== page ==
Anuradhapura, Sri Lanka
Constantly looking over my shoulder; lying to the police; surreptitious drive-bys. This isn’t how I imagined I would be seeing this World Heritage Site.
My driver slows the car to a halt and I wind down the window and stick my camera out. Click. Then on we go.
It doesn’t have to be like this
I’m at Anuradhapura in the north of Sri Lanka. This city was the religious and political capital of the country for about 1300 years from the 3rd century BC.
The remains of its temples, palaces and public buildings are scattered across fields and amongst the more modern urban environment that has appeared in its place.
Anuradhapura is a relatively popular tourist site, albeit not quite as famous as some others further south.
So why, you may be wondering, am I acting like a criminal while visiting it?
Well, it’s about money. In short, I didn’t think it was worth buying the ticket which gives me access to the ancient city. And so that means I am being sneaky and trying to see most things just from the outside… which is still not technically allowed, apparently.
The driver turns down a road towards one of the bigger sites and a policemen is there to check tickets. Thinking quickly, the driver asks if this is the way to somewhere else. The policeman shakes his head and we quickly reverse before we get caught out for the cheapsters we are.
But, actually, I don’t think I am being cheap. There’s a bigger problem here. The real question is, why is Sri Lanka so expensive?
Why is Sri Lanka so expensive?
First, a very quick clarification. I’m going to talk here just about the cost of visiting sights.
Sri Lanka has surprised me a bit with the cost of things like food, accommodation, and drinks… but I guess it’s still reasonable enough.
But when it come to entrance tickets to popular tourist places – phwoar, that’s a whole other story!
So let’s look at Anuradhapura first of all. A ticket costs US$25.
There are several other major tourist sites in this part of the country and the entrance fees for them are as follows.
If you’re in Sri Lanka for a limited time, as many people are, you might try to do all of these places in two days, which is possible.
But that means a total of $95 per person you will be spending just on entrance fees, before you even take into account things like transport or guides.
In terms of comparisons, let’s look at two examples.
The first is the Tower of London where entry costs £22 (US$35).
It’s a high entrance fee by global standards and obviously higher than the ticket to see Anuradhapura. But when you look at it within the context of the cost of living, it is still a lot less than Sri Lanka.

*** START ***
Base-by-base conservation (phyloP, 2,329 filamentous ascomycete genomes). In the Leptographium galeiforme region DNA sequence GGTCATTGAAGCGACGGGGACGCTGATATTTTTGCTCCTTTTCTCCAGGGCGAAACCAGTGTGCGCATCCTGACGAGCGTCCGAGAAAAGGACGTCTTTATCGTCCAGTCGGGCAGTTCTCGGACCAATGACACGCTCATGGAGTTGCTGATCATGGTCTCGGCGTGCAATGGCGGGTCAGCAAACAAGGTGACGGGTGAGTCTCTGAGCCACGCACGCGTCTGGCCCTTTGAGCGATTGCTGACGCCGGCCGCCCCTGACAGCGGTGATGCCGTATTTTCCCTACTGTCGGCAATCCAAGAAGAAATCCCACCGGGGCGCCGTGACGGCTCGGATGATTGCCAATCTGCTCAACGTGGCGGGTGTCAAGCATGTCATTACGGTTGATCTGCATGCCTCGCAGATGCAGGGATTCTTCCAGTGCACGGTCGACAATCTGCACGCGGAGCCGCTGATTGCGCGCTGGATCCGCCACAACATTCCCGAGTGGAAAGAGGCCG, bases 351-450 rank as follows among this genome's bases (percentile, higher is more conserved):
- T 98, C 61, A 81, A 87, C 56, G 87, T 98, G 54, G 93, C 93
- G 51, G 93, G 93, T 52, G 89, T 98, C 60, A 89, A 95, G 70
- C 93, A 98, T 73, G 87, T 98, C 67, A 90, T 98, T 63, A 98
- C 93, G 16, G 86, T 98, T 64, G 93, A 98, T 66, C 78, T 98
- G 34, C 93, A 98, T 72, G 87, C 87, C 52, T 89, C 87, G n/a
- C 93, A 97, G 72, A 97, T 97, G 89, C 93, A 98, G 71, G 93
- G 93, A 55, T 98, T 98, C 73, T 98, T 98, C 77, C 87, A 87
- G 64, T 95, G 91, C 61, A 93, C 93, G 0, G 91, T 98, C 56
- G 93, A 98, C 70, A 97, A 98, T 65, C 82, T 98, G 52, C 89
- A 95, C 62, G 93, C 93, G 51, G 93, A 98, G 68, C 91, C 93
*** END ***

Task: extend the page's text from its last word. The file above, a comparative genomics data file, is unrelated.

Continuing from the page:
A more comparable example, I think, is the temple complex at Angkor in Cambodia. I already discussed in a story about Polonnaruwa how there are historical similarities between the two countries.
Now, I think Angkor is much more spectacular and much more important than Anuradhapura and could justifiably charge more for an entrance fee (especially when there are sustainability issues around crowd numbers). But actually a day ticket for the Angkor temples is just US$20 compared to US$25 for Anuradhapura.
Is Cambodia a bargain or Sri Lanka a ripoff?
Entry prices in Sri Lanka
The reason I didn’t buy a ticket to see the ancient city of Anuradhapura is not because I couldn’t afford it. It was more about value.
I was passing through for just an hour or two and was limited with my time. Buying a day pass to see all the parts of the city was going to be a waste.
If it had been cheaper, I probably wouldn’t have minded, but it seemed hard to justify at that price.
Maybe I will regret that decision but hopefully I will be in Sri Lanka again and be able to devote the whole day that this place deserves. But I am concerned what this means more generally for tourism.
As visitor numbers to Sri Lanka grow, there’s going to be a broader range of demographics coming here – and a lot of them may not want to spend $95 per person to see the main sights in this area. So maybe they’ll just see one… or two… but not all four.
From an economic point of view, it’s a pity because these tourists may have spent money at all four sites if they were a bit more reasonably priced.
But it’s even worse from a cultural point of view because foreign visitors to Sri Lanka may leave without seeing all of the country’s wonders.
They won’t understand the nation’s history as well as they might have, their experience may not be as deep, and they won’t go home and tell their friends that they should also travel to see these things.
I know that I’m not really in a position to recommend anyone go to Anuradhapura – I didn’t get a good enough sense of it to know whether it’s worth it.
Yes, that is mainly my fault for not leaving enough time. But I still could have seen a lot more if I’d been prepared to buy a ticket.
I hope you’ve enjoyed the photos throughout this story – they are ones I managed to snatch from the side of the road while the driver watched on anxiously and made signals to hurry. Oh, and some are from a temple where you didn’t need the main ticket.
There are ways to do Sri Lanka cheaply – there is still a lot of value in the country. It’s just a pity some of the best sights of the nation don’t offer it.